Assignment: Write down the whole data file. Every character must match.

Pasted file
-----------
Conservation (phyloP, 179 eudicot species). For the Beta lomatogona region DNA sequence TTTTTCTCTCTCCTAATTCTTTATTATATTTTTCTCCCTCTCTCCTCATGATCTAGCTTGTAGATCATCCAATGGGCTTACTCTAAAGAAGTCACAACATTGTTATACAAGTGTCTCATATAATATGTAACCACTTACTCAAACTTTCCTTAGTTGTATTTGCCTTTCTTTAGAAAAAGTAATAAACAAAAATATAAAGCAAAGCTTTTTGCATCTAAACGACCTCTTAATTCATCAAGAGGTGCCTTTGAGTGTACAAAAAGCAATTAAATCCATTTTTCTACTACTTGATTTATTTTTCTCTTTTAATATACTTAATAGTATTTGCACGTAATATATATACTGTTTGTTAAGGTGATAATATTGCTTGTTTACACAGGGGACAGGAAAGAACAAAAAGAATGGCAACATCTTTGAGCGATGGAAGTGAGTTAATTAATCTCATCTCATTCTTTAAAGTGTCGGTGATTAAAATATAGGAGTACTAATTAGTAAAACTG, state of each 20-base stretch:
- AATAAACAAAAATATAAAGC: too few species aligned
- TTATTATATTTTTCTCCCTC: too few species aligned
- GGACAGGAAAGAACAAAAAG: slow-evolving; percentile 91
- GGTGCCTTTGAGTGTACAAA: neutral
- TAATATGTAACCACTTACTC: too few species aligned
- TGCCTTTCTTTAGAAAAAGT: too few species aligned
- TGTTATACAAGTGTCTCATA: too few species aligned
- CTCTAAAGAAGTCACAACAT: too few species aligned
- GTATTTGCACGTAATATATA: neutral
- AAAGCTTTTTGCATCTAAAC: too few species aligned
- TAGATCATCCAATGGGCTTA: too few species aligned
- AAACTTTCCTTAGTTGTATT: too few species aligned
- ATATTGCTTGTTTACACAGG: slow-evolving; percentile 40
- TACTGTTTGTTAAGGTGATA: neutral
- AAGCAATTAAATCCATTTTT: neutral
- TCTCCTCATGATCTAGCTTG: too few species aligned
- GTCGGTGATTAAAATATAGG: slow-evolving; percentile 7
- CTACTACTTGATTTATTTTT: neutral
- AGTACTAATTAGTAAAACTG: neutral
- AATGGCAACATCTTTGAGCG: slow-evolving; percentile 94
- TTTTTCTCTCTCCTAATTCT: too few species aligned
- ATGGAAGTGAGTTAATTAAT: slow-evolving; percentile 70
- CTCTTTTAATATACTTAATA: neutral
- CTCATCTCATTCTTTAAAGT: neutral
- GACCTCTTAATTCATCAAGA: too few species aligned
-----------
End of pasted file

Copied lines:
Conservation (phyloP, 179 eudicot species). For the Beta lomatogona region DNA sequence TTTTTCTCTCTCCTAATTCTTTATTATATTTTTCTCCCTCTCTCCTCATGATCTAGCTTGTAGATCATCCAATGGGCTTACTCTAAAGAAGTCACAACATTGTTATACAAGTGTCTCATATAATATGTAACCACTTACTCAAACTTTCCTTAGTTGTATTTGCCTTTCTTTAGAAAAAGTAATAAACAAAAATATAAAGCAAAGCTTTTTGCATCTAAACGACCTCTTAATTCATCAAGAGGTGCCTTTGAGTGTACAAAAAGCAATTAAATCCATTTTTCTACTACTTGATTTATTTTTCTCTTTTAATATACTTAATAGTATTTGCACGTAATATATATACTGTTTGTTAAGGTGATAATATTGCTTGTTTACACAGGGGACAGGAAAGAACAAAAAGAATGGCAACATCTTTGAGCGATGGAAGTGAGTTAATTAATCTCATCTCATTCTTTAAAGTGTCGGTGATTAAAATATAGGAGTACTAATTAGTAAAACTG, state of each 20-base stretch:
- AATAAACAAAAATATAAAGC: too few species aligned
- TTATTATATTTTTCTCCCTC: too few species aligned
- GGACAGGAAAGAACAAAAAG: slow-evolving; percentile 91
- GGTGCCTTTGAGTGTACAAA: neutral
- TAATATGTAACCACTTACTC: too few species aligned
- TGCCTTTCTTTAGAAAAAGT: too few species aligned
- TGTTATACAAGTGTCTCATA: too few species aligned
- CTCTAAAGAAGTCACAACAT: too few species aligned
- GTATTTGCACGTAATATATA: neutral
- AAAGCTTTTTGCATCTAAAC: too few species aligned
- TAGATCATCCAATGGGCTTA: too few species aligned
- AAACTTTCCTTAGTTGTATT: too few species aligned
- ATATTGCTTGTTTACACAGG: slow-evolving; percentile 40
- TACTGTTTGTTAAGGTGATA: neutral
- AAGCAATTAAATCCATTTTT: neutral
- TCTCCTCATGATCTAGCTTG: too few species aligned
- GTCGGTGATTAAAATATAGG: slow-evolving; percentile 7
- CTACTACTTGATTTATTTTT: neutral
- AGTACTAATTAGTAAAACTG: neutral
- AATGGCAACATCTTTGAGCG: slow-evolving; percentile 94
- TTTTTCTCTCTCCTAATTCT: too few species aligned
- ATGGAAGTGAGTTAATTAAT: slow-evolving; percentile 70
- CTCTTTTAATATACTTAATA: neutral
- CTCATCTCATTCTTTAAAGT: neutral
- GACCTCTTAATTCATCAAGA: too few species aligned